By that logic, “your” might be more appropriate when you want your product to sound conversational—like it’s walking you through some task. 

As well as personifying the device or app, the second-person POV (where the labels say "your") normalises the presence within the relationship of a narrator who is not the user: it's not just you and your files any more, but you and your files and the implied agency of the personified app. Much has been written already about the way in which the more advanced versions of these personae (Siri, Alexa and friends) have defaults that problematically frame that agency as female, but there's a broader implication as well, in that this personification encourages the conceptualisation of the app not as a tool (which you use to achieve a thing), but as a servant (which you command to achieve a thing on your behalf).

This fits well with the emergent program among tech companies to instrumentalise Clarke's Third Law as a marketing strategy: even a well-made tool lacks the gosh-wow magic of a silicon servant at one's verbal beck and call. And that's a subtly aspirational reframing, a gesture -- largely illusory, but still very powerful -- toward the same distinction to be found between having a well-appointed kitchen and having a chef on retainer, or between having one's own library and having one's own librarian.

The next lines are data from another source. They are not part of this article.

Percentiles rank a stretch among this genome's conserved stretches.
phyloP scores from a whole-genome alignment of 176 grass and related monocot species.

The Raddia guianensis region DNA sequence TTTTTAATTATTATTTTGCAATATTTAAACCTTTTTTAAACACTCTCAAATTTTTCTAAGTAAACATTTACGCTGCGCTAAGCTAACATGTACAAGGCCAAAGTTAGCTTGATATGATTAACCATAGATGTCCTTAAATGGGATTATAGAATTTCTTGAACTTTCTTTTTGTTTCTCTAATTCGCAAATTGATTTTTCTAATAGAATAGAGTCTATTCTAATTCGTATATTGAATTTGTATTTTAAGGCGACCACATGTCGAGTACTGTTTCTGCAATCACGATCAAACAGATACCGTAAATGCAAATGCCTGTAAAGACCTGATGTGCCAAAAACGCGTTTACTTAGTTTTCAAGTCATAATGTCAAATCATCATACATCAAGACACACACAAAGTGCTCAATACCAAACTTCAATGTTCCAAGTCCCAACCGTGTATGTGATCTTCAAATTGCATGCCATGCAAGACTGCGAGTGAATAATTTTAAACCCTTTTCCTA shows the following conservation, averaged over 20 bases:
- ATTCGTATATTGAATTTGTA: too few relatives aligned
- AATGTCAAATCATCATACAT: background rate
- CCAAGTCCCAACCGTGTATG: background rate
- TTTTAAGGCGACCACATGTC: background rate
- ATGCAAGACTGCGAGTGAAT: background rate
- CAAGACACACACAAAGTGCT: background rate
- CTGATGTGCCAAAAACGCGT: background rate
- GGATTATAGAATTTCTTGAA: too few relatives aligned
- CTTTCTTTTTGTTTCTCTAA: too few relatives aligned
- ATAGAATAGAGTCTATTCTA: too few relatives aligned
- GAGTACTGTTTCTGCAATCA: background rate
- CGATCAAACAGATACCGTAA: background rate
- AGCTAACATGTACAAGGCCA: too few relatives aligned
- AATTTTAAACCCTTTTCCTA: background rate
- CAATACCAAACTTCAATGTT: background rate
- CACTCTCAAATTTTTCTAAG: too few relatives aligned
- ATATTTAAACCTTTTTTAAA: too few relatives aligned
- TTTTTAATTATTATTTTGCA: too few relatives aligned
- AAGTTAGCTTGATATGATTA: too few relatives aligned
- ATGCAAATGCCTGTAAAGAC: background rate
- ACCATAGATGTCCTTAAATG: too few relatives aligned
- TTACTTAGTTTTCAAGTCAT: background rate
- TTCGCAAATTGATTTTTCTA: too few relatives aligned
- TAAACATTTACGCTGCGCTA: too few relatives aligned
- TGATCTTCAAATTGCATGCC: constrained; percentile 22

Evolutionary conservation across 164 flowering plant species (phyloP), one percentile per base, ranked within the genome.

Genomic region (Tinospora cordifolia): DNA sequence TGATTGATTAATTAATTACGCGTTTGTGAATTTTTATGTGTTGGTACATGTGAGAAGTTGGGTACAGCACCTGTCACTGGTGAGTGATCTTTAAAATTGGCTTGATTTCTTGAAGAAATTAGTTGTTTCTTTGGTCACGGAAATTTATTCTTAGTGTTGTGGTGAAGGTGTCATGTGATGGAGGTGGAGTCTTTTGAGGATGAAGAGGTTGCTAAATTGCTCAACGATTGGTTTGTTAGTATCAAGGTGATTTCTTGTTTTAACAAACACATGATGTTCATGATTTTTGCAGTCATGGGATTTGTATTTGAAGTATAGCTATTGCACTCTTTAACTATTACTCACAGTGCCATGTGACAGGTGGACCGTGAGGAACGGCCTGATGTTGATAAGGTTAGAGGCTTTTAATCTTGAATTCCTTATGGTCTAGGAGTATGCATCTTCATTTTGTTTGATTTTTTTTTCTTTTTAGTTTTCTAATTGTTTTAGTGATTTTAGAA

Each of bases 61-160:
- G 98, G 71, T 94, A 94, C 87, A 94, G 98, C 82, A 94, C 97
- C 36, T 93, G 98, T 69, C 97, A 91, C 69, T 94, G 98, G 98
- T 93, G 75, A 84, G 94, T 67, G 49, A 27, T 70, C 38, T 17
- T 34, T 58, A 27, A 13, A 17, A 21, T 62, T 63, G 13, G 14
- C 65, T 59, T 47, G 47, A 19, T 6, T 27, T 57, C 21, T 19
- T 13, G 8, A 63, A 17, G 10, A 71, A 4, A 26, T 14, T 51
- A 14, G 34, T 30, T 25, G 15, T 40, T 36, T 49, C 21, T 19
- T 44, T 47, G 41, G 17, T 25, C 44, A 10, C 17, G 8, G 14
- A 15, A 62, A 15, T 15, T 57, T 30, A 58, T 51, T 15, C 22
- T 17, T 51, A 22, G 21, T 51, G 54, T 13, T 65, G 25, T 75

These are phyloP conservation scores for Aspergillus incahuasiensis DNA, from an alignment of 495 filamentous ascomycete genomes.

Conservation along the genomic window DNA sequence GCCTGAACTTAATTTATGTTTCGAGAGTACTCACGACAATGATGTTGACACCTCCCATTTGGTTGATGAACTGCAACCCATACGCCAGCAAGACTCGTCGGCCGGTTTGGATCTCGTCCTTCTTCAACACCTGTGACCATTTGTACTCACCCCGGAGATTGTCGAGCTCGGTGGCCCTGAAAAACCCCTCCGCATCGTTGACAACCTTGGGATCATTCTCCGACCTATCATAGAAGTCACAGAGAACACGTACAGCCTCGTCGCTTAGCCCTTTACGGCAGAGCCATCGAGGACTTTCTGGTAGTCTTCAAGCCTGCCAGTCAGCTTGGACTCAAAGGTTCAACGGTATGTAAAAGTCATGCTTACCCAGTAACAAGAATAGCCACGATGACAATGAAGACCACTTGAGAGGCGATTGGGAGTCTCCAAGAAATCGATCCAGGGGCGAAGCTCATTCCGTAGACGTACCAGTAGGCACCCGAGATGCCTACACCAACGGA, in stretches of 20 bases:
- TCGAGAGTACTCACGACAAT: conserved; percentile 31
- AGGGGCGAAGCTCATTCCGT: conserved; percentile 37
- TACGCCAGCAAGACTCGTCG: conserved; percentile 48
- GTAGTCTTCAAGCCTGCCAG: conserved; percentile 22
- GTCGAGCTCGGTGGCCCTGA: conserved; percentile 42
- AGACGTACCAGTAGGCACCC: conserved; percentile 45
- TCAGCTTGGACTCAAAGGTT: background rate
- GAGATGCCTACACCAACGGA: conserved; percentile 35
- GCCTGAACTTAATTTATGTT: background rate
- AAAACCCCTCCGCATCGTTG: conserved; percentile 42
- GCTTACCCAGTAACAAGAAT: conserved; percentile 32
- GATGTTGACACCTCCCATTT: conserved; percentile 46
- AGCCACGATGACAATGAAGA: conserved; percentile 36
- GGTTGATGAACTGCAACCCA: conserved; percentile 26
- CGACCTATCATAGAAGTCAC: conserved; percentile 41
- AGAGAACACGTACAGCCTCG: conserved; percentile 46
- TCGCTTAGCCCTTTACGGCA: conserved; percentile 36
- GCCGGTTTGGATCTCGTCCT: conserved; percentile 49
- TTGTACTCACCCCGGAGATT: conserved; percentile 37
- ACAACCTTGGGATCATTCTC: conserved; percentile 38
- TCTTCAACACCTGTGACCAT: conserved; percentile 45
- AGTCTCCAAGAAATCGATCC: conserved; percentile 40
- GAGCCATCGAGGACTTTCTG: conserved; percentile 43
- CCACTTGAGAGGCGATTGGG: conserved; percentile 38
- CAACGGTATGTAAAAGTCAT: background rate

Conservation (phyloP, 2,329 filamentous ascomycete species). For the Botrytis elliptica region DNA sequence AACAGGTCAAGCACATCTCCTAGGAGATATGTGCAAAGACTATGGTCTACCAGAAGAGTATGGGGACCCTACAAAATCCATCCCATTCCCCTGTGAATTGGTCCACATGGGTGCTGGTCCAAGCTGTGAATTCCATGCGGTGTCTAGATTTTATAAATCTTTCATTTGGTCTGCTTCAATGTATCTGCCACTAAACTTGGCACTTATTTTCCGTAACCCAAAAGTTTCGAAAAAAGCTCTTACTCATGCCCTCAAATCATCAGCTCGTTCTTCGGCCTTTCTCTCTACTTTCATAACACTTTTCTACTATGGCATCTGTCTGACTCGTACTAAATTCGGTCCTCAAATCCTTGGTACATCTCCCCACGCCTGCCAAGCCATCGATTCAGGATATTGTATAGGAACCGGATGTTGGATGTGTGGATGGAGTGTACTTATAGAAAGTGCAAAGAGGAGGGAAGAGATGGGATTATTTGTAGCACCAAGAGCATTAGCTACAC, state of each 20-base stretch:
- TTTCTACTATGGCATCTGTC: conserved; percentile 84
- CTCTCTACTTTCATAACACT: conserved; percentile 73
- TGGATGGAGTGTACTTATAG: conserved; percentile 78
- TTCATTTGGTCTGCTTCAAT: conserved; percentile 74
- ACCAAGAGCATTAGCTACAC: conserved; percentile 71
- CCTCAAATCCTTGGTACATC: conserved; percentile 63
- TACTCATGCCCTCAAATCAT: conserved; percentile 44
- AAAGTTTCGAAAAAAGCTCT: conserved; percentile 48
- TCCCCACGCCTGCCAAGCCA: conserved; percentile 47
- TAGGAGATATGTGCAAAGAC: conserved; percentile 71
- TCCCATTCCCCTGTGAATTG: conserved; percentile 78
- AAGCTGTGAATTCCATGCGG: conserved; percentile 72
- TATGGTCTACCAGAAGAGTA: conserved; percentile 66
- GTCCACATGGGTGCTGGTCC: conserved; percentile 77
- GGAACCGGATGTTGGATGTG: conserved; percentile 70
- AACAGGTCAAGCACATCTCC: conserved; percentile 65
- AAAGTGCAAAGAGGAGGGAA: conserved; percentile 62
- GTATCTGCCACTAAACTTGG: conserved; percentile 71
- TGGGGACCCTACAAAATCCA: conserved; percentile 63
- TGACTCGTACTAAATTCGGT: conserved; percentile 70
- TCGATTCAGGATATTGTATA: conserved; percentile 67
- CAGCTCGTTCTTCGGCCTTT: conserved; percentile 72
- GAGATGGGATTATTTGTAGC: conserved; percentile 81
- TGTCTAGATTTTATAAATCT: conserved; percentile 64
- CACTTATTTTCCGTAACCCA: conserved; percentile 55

By using “we,” “our,” or “us,” they’re actually adding a third participant into the mix — the people behind the product. It suggests that there are real human beings doing the work, not just some mindless machine.


On the other hand, if your product is an automated tool like Google’s search engine, “we” can feel misleading because there aren’t human beings processing your search. In fact, Google’s UI writing guidelines recommend not saying “we” for most things in their interface.

This is where things start getting a bit weird, because outside of hardcore postmodernist work, you don't often get this sort of corporate third-person narrator cropping up in literature. But we're in a weird period regarding corporate identities in general: in some legal and political senses, corporations really are people -- or at least they are acquiring suites of permissible agency that enable them to act and speak on the same level as people. But the corporate voice is inherently problematic: in its implication of unity (or at least consensus), and in its obfuscation of responsibility. The corporate voice isn't quite the passive voice -- y'know, our old friend "mistakes were made" -- but it gets close enough to do useful work of a similar nature.